I won't even go near your "theory" that the administration does not condone or has not committed torture. You'll just spin whatever pictures are posted or testimonials to your liking.

    Considering a good part of the world is run by those with little or no morals, I would take the remark as a compliment.
    I'm not surprised. I'd expect nothing less from a less than honorable man.

    I think torture is something the US should never engage in.
    OK. So then you're entire antogonistic rant was nothing more than being a MF? Again, love that whole "heatlhy discourse" thing we have going on here with you.

    And the question is, why do you think we are not "above it all" now? Because Amnesty International says so?

    I, for one, feel this country has acted with great restraint in the wake of 9/11.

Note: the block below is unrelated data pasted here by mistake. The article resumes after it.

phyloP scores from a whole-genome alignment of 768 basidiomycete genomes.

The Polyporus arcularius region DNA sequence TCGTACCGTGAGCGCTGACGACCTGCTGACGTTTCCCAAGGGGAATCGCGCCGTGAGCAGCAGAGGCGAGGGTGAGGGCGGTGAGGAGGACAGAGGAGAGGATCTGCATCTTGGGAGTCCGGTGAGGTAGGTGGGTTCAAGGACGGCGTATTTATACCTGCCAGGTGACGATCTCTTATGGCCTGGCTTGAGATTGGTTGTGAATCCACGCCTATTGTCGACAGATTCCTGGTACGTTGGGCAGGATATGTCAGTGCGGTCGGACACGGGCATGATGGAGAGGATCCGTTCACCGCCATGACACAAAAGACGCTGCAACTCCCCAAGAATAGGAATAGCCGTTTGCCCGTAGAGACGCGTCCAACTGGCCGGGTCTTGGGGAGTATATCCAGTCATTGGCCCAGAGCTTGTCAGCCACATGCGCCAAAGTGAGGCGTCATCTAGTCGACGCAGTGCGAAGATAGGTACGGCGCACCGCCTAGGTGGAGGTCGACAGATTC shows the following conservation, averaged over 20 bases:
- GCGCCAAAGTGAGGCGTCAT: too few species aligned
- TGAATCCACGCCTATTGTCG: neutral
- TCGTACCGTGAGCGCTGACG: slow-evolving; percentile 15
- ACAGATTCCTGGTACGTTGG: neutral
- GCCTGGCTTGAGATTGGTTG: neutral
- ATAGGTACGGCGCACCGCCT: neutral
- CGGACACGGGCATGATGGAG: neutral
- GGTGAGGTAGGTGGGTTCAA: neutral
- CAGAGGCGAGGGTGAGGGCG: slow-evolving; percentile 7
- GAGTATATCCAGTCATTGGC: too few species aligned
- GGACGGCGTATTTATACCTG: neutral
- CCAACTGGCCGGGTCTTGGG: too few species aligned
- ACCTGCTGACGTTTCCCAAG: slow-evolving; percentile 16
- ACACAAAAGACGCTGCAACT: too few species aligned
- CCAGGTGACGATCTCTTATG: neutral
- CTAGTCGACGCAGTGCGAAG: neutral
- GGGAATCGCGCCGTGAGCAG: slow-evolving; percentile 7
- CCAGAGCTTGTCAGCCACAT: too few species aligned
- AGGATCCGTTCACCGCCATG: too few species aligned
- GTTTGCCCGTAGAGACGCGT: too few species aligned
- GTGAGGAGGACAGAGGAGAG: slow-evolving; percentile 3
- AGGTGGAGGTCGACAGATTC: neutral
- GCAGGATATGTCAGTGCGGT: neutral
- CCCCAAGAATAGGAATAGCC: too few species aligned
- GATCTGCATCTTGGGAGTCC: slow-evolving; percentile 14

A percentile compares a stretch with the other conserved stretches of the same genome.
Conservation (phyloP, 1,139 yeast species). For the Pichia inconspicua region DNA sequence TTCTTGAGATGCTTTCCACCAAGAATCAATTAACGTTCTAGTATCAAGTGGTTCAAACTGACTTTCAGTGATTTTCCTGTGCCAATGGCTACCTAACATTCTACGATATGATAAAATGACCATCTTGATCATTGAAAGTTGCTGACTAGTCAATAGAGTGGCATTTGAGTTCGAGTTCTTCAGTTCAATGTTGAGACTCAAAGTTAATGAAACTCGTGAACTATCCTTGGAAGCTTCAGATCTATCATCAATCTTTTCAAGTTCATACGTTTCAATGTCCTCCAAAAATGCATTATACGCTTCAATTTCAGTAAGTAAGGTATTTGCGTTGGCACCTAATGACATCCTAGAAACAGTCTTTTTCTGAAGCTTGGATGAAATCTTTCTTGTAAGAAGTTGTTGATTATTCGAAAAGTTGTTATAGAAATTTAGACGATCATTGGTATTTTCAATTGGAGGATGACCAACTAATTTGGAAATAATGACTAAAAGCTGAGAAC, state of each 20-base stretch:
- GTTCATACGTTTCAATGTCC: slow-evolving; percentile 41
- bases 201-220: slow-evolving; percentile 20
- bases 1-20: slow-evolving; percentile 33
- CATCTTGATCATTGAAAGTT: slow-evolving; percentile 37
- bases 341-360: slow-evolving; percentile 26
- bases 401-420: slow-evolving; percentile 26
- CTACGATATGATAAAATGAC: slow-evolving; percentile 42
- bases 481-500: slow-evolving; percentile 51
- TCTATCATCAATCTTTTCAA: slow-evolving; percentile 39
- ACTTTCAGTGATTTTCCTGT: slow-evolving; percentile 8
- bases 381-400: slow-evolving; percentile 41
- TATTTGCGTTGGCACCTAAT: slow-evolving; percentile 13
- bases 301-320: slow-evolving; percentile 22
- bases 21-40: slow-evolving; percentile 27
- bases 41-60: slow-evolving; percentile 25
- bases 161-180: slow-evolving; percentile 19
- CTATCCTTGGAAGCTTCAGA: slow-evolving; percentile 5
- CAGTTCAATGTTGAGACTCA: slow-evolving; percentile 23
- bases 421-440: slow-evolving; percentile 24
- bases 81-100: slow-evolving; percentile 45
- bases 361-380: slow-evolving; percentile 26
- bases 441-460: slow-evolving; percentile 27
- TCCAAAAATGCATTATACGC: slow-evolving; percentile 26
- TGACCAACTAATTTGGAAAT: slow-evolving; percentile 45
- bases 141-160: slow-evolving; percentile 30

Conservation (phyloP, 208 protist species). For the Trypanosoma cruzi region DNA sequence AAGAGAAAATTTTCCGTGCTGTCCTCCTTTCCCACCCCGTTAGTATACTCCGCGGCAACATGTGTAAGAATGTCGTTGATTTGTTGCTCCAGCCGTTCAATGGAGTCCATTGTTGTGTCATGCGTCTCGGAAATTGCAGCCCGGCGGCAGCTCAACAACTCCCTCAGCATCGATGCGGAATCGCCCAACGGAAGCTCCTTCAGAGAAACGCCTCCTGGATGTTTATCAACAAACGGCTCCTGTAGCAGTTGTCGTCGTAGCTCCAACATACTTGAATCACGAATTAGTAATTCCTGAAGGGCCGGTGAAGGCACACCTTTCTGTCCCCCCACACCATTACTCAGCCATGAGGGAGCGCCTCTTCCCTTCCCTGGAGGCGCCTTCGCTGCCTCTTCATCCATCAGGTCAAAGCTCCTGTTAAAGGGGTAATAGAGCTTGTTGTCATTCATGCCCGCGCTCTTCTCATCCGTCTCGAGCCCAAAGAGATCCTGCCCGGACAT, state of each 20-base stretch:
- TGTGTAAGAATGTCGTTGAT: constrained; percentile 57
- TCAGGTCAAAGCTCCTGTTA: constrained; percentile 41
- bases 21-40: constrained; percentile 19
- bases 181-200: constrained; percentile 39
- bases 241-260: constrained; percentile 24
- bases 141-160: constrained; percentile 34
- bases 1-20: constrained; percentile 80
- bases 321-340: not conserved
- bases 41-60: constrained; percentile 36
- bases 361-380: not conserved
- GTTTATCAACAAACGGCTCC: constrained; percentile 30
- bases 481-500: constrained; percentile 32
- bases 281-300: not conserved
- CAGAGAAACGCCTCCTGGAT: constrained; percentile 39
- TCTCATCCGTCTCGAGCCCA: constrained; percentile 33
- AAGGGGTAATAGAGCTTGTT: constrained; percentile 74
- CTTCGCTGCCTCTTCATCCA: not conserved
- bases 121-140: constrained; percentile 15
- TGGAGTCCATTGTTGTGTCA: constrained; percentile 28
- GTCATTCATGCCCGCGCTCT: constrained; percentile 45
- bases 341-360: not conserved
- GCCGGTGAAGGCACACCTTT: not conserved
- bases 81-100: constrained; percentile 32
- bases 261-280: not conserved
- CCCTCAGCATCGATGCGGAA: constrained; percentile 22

The rest of the world disagrees. Trust me. I was just out to dinner with Brits, Fins, Danes and Swedes over the last few days and believe me, we're not viewed as a country with "great restraint" by any measure.

    The "world" "liked us" then because we saved their collective hides, but the world has never really "liked" us because we stand for things that the many in the world, if not the majority, does not particularly care for.

    We are the proverbial bull in the china shop and will always be viewed as such.
    We probably are forever going to be considered exactly that. But I disagree that we always were. Why would so many immigrants flock to the US if they hated us so much? And I'm not talking Mexican's necessarily - I mean pre-WWI and WWII.
    Last edited by moderateinny; 10/11/2007 at 05:23 PM.